With Booksellers' Help, CRP Looks to Resuscitate Reader Privacy

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In mid-February, the American Booksellers Association, the American Library Association, and PEN American Center launched the Campaign for Reader Privacy (CRP), a petition drive that calls for Congress to amend Section 215 of the USA Patriot Act. And booksellers participating in the campaign who spoke to BTW say it is vital that all independent booksellers join the cause -- and now, before it's too late. "I think it's a critical time to do this [petition campaign]," said Neal Coonerty of Bookshop Santa Cruz in California. "We need to bring political pressure and make this an issue in this election year."

The goal of CRP is to present one million signatures to members of Congress in support of legislation to amend Section 215 of the Patriot Act. Section 215 amended the Foreign Intelligence Surveillance Act to give the FBI vastly expanded authority to search business records, including the records of bookstores and libraries. Under the Act, the FBI may request the records secretly; it is not required to prove that there is "probable cause" to believe the person whose records are being sought has committed a crime; and the bookseller or librarian who receives an order is prohibited from revealing it to anyone except those whose help is needed to produce the records. (To read more about CRP's launch, click here.)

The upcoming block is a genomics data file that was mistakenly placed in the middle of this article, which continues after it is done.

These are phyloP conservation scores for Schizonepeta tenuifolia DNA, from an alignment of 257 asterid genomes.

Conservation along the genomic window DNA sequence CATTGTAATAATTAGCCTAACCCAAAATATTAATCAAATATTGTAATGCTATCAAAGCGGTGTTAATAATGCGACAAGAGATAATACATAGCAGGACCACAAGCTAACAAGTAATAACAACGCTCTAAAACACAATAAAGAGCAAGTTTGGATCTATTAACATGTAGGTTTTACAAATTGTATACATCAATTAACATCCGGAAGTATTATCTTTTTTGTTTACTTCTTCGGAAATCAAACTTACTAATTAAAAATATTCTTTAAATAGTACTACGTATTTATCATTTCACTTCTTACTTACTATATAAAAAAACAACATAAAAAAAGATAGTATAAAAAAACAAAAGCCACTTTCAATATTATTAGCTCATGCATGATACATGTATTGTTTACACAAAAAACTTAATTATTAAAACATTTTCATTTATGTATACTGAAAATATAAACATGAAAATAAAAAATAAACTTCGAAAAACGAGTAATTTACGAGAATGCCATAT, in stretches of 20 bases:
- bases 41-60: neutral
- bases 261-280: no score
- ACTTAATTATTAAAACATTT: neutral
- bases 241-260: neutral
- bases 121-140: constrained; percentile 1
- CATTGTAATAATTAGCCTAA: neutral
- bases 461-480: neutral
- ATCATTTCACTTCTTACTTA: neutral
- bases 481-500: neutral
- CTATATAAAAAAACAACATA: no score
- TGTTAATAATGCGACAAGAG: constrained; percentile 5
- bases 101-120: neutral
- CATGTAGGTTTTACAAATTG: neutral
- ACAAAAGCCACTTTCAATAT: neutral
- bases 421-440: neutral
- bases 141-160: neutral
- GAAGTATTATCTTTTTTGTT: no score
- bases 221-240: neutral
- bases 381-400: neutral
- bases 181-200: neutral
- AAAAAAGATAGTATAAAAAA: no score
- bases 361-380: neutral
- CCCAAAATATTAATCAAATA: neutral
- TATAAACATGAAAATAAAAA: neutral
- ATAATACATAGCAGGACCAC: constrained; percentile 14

At Goerings Book Store in Gainesville, Florida, co-owner Tom Rider said the campaign is going "very well. I sent off two batches [petitions to ABA] so far. And we'll continue to do that. It's going over well here." He estimates that he's collected approximately 900 signatures thus far.

Rider noted that he simply placed a sign on his front door and keeps the petition at the front counter. The sign is all that is needed to garner signatures, he reported. "People walk in and ask, 'Where's the petition?'" he said. "It's something that people feel strongly about. The Tattered Cover case guaranteed the right to withhold customer records ... the Patriot Act reversed all that."

Susan Bachrach of Moby Dickens in Taos, New Mexico, said that participating in CRP and signing the petition is simply the "right thing to do. It's our constitutional right to have privacy."

Bachrach noted that Taos is a very liberal community, and residents are "eager to sign" the petition. She says the store keeps the petitions right at the front desk so customers see them when they check out.

Bookshop Santa Cruz's Coonerty reported, "People are grateful to have a way to voice their disapproval for [Section] 215." He added that he does not need to explain the issue to customers -- they already know due to press coverage in both the local newspaper and in the bookstore's newsletter. "We keep [the petitions] right at the cash register, and have a sign in the front window." (For bookstores seeking press coverage in their local media, ABA has created a press release template that they adapt and send to various news outlets. To access the sample release, click here.)

Rider said the movement to amend Section 215 "has a broad spectrum of support" in the South, where there's been a long-standing mentality of "get the government off our back," he explained. "This appeals to a much wider range of people than other First Amendment issues. The idea that the government would deny them privacy of their book selections -- that's something they don't like."

ABA is asking booksellers participating in the campaign to periodically (every few hundred signatures) mail their petitions to ABA, Restore Reader Privacy, Attn.: Oren Teicher, 828 South Broadway, Tarrytown, NY 10591, rather than wait until the end of the campaign. Additional petition pads may be ordered by calling ABA's Information Department at (800) 637-0037, ext. 1292 or 1293, or for a downloadable PDF of the petition, click here. --David Grogan